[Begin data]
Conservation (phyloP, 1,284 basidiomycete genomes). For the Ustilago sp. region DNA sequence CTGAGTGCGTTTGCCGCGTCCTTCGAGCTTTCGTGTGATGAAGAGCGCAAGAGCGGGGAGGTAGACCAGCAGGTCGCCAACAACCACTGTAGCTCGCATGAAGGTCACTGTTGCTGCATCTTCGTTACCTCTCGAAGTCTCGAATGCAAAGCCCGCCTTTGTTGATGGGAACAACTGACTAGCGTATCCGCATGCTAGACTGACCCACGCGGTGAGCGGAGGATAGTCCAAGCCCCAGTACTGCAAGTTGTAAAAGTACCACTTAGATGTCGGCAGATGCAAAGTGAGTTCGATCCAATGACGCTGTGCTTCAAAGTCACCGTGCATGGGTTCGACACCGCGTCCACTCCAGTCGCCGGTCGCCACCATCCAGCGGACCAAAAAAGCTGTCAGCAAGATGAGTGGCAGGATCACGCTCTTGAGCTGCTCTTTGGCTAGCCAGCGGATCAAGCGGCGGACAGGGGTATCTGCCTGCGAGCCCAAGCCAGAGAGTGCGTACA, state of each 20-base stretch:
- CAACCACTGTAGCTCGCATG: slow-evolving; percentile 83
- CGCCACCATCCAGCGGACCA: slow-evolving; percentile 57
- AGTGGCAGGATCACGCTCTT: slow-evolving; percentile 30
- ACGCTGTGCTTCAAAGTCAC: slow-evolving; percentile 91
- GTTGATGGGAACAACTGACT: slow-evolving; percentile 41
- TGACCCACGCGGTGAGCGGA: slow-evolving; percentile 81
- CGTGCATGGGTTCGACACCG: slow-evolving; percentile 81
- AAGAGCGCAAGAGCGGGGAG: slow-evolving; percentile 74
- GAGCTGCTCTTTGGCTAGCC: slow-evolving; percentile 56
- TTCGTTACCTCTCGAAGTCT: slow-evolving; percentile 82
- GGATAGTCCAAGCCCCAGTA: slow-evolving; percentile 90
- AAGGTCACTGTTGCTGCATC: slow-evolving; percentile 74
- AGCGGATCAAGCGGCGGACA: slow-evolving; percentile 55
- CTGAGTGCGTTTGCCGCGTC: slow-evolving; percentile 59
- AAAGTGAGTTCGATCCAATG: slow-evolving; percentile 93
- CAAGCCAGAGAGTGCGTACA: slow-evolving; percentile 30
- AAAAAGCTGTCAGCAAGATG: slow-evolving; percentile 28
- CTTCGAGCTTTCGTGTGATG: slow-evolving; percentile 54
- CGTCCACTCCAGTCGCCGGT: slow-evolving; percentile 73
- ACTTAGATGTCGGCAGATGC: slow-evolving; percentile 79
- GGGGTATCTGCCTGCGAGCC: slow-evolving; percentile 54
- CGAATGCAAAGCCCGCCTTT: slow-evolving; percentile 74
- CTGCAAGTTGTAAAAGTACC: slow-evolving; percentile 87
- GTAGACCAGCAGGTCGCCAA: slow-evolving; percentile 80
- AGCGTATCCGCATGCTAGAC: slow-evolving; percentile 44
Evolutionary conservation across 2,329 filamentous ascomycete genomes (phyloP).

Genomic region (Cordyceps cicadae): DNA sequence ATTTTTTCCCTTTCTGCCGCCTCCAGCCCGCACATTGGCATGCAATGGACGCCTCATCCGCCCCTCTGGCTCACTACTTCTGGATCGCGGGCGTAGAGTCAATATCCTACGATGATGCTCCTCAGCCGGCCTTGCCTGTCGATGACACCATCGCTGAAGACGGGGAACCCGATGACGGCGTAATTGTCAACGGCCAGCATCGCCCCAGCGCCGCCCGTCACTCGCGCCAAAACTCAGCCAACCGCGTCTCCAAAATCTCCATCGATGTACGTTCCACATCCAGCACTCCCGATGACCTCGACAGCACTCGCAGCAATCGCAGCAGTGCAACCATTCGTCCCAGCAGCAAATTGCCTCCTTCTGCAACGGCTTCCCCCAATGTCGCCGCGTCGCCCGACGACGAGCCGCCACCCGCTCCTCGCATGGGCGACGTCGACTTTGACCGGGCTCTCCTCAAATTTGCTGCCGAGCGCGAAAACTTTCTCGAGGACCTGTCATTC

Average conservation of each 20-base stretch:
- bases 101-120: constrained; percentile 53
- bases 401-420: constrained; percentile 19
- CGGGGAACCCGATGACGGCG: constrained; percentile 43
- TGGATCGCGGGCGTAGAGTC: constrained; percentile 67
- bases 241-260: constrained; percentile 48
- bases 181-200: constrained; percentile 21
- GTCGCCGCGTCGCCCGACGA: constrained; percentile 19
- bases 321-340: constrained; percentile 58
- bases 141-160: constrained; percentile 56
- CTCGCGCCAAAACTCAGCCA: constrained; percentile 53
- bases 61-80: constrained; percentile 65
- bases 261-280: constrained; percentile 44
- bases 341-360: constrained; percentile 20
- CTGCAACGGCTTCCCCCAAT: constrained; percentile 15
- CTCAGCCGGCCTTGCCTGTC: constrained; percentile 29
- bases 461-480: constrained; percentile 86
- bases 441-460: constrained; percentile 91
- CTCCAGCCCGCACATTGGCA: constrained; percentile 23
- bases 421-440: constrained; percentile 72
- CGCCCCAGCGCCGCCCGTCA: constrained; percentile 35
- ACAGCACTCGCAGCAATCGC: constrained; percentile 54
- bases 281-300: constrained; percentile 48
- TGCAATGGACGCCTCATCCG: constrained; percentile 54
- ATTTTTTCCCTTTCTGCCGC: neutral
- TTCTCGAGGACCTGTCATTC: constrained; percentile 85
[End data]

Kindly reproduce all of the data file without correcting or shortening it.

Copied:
Conservation (phyloP, 1,284 basidiomycete genomes). For the Ustilago sp. region DNA sequence CTGAGTGCGTTTGCCGCGTCCTTCGAGCTTTCGTGTGATGAAGAGCGCAAGAGCGGGGAGGTAGACCAGCAGGTCGCCAACAACCACTGTAGCTCGCATGAAGGTCACTGTTGCTGCATCTTCGTTACCTCTCGAAGTCTCGAATGCAAAGCCCGCCTTTGTTGATGGGAACAACTGACTAGCGTATCCGCATGCTAGACTGACCCACGCGGTGAGCGGAGGATAGTCCAAGCCCCAGTACTGCAAGTTGTAAAAGTACCACTTAGATGTCGGCAGATGCAAAGTGAGTTCGATCCAATGACGCTGTGCTTCAAAGTCACCGTGCATGGGTTCGACACCGCGTCCACTCCAGTCGCCGGTCGCCACCATCCAGCGGACCAAAAAAGCTGTCAGCAAGATGAGTGGCAGGATCACGCTCTTGAGCTGCTCTTTGGCTAGCCAGCGGATCAAGCGGCGGACAGGGGTATCTGCCTGCGAGCCCAAGCCAGAGAGTGCGTACA, state of each 20-base stretch:
- CAACCACTGTAGCTCGCATG: slow-evolving; percentile 83
- CGCCACCATCCAGCGGACCA: slow-evolving; percentile 57
- AGTGGCAGGATCACGCTCTT: slow-evolving; percentile 30
- ACGCTGTGCTTCAAAGTCAC: slow-evolving; percentile 91
- GTTGATGGGAACAACTGACT: slow-evolving; percentile 41
- TGACCCACGCGGTGAGCGGA: slow-evolving; percentile 81
- CGTGCATGGGTTCGACACCG: slow-evolving; percentile 81
- AAGAGCGCAAGAGCGGGGAG: slow-evolving; percentile 74
- GAGCTGCTCTTTGGCTAGCC: slow-evolving; percentile 56
- TTCGTTACCTCTCGAAGTCT: slow-evolving; percentile 82
- GGATAGTCCAAGCCCCAGTA: slow-evolving; percentile 90
- AAGGTCACTGTTGCTGCATC: slow-evolving; percentile 74
- AGCGGATCAAGCGGCGGACA: slow-evolving; percentile 55
- CTGAGTGCGTTTGCCGCGTC: slow-evolving; percentile 59
- AAAGTGAGTTCGATCCAATG: slow-evolving; percentile 93
- CAAGCCAGAGAGTGCGTACA: slow-evolving; percentile 30
- AAAAAGCTGTCAGCAAGATG: slow-evolving; percentile 28
- CTTCGAGCTTTCGTGTGATG: slow-evolving; percentile 54
- CGTCCACTCCAGTCGCCGGT: slow-evolving; percentile 73
- ACTTAGATGTCGGCAGATGC: slow-evolving; percentile 79
- GGGGTATCTGCCTGCGAGCC: slow-evolving; percentile 54
- CGAATGCAAAGCCCGCCTTT: slow-evolving; percentile 74
- CTGCAAGTTGTAAAAGTACC: slow-evolving; percentile 87
- GTAGACCAGCAGGTCGCCAA: slow-evolving; percentile 80
- AGCGTATCCGCATGCTAGAC: slow-evolving; percentile 44
Evolutionary conservation across 2,329 filamentous ascomycete genomes (phyloP).

Genomic region (Cordyceps cicadae): DNA sequence ATTTTTTCCCTTTCTGCCGCCTCCAGCCCGCACATTGGCATGCAATGGACGCCTCATCCGCCCCTCTGGCTCACTACTTCTGGATCGCGGGCGTAGAGTCAATATCCTACGATGATGCTCCTCAGCCGGCCTTGCCTGTCGATGACACCATCGCTGAAGACGGGGAACCCGATGACGGCGTAATTGTCAACGGCCAGCATCGCCCCAGCGCCGCCCGTCACTCGCGCCAAAACTCAGCCAACCGCGTCTCCAAAATCTCCATCGATGTACGTTCCACATCCAGCACTCCCGATGACCTCGACAGCACTCGCAGCAATCGCAGCAGTGCAACCATTCGTCCCAGCAGCAAATTGCCTCCTTCTGCAACGGCTTCCCCCAATGTCGCCGCGTCGCCCGACGACGAGCCGCCACCCGCTCCTCGCATGGGCGACGTCGACTTTGACCGGGCTCTCCTCAAATTTGCTGCCGAGCGCGAAAACTTTCTCGAGGACCTGTCATTC

Average conservation of each 20-base stretch:
- bases 101-120: constrained; percentile 53
- bases 401-420: constrained; percentile 19
- CGGGGAACCCGATGACGGCG: constrained; percentile 43
- TGGATCGCGGGCGTAGAGTC: constrained; percentile 67
- bases 241-260: constrained; percentile 48
- bases 181-200: constrained; percentile 21
- GTCGCCGCGTCGCCCGACGA: constrained; percentile 19
- bases 321-340: constrained; percentile 58
- bases 141-160: constrained; percentile 56
- CTCGCGCCAAAACTCAGCCA: constrained; percentile 53
- bases 61-80: constrained; percentile 65
- bases 261-280: constrained; percentile 44
- bases 341-360: constrained; percentile 20
- CTGCAACGGCTTCCCCCAAT: constrained; percentile 15
- CTCAGCCGGCCTTGCCTGTC: constrained; percentile 29
- bases 461-480: constrained; percentile 86
- bases 441-460: constrained; percentile 91
- CTCCAGCCCGCACATTGGCA: constrained; percentile 23
- bases 421-440: constrained; percentile 72
- CGCCCCAGCGCCGCCCGTCA: constrained; percentile 35
- ACAGCACTCGCAGCAATCGC: constrained; percentile 54
- bases 281-300: constrained; percentile 48
- TGCAATGGACGCCTCATCCG: constrained; percentile 54
- ATTTTTTCCCTTTCTGCCGC: neutral
- TTCTCGAGGACCTGTCATTC: constrained; percentile 85